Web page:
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Ann Neurol. 2017 Jul;82(1):139-146. doi: 10.1002/ana.24980.

Phosphorylated neurofilament heavy chain: A biomarker of survival for C9ORF72-associated amyotrophic lateral sclerosis.

Author information

1
Department of Neuroscience, Mayo Clinic, Jacksonville, FL.
2
Mayo Clinic Graduate School of Biomedical Sciences, Mayo Clinic, Jacksonville, FL.
3
Division of Biomedical Statistics and Informatics, Mayo Clinic, Jacksonville, FL.
4
Department of Neurology, University of Miami, Miami, FL.
5
Department of Neurology, Washington University School of Medicine, St Louis, MO.
6
Department of Neurology, University Hospital Mútua de Terrassa, and Research Foundation Mútua de Terrassa, University of Barcelona, Terrassa, Barcelona, Spain.
7
Centers for Networked Biomedical Research (CIBERNED), Madrid, Spain.
8
Department of Pathology and Laboratory Medicine, Center for Neurodegenerative Disease Research, Perelman School of Medicine at the University of Pennsylvania, Philadelphia, PA.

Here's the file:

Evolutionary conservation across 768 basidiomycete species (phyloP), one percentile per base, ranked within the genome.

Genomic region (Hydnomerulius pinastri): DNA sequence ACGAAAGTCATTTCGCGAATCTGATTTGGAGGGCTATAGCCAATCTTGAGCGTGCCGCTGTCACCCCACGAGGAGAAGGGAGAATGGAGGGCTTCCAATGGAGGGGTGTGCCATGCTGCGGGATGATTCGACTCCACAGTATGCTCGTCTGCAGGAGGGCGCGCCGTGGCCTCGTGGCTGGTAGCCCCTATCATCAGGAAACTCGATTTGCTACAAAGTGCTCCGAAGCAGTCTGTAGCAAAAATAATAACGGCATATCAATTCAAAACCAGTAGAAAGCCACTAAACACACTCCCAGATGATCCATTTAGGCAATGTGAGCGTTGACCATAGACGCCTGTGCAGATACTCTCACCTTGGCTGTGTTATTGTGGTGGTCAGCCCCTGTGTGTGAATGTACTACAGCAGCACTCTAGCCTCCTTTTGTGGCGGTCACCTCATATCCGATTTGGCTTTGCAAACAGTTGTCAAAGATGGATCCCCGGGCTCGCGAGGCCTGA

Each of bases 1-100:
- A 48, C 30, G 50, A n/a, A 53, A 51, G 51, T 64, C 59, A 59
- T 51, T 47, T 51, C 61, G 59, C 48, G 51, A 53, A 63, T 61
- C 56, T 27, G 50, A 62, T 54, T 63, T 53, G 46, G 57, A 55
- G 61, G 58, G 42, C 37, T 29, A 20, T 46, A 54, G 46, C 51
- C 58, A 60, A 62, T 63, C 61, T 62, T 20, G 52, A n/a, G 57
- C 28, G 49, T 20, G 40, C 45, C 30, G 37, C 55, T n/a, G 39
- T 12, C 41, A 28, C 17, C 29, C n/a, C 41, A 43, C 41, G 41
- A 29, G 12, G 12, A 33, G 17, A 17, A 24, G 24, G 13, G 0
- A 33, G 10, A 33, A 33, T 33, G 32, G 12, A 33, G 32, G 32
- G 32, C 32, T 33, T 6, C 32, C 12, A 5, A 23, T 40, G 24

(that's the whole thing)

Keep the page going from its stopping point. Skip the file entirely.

9
Department of Neurology and Penn Frontotemporal Degeneration Center, University of Pennsylvania, Philadelphia, PA.
10
Neurological Clinical Research Institute, Massachusetts General Hospital, Boston, MA.
11
Department of Neurology, Emory University School of Medicine, Atlanta, GA.
12
Department of Neurology-Stroke Unit and Laboratory of Neuroscience, IRCCS Istituto Auxologico Italiano, Milan, Italy.
13
Department of Pathophysiology and Transplantation, "Dino Ferrari" Centre, University of Milan, Milan, Italy.
14
Department of Pathology, Emory University School of Medicine, Atlanta, GA.
15
Motor Neuron Disorders Unit, National Institute of Neurological Disorders and Stroke, National Institutes of Health, Bethesda, MD.
16
Iron Horse Diagnostics, Scottsdale, AZ.
17
Department of Neurology, Mayo Clinic, Jacksonville, FL.

Abstract

As potential treatments for C9ORF72-associated amyotrophic lateral sclerosis (c9ALS) approach clinical trials, the identification of prognostic biomarkers for c9ALS becomes a priority. We show that levels of phosphorylated neurofilament heavy chain (pNFH) in cerebrospinal fluid (CSF) predict disease status and survival in c9ALS patients, and are largely stable over time. Moreover, c9ALS patients exhibit higher pNFH levels, more rapid disease progression, and shorter survival after disease onset than ALS patients without C9ORF72 expansions. These data support the use of CSF pNFH as a prognostic biomarker for clinical trials, which will increase the likelihood of successfully developing a treatment for c9ALS. Ann Neurol 2017;82:139-146.

PMID:
28628244
PMCID:
PMC5676468
DOI:
10.1002/ana.24980
[Indexed for MEDLINE]
Free PMC Article

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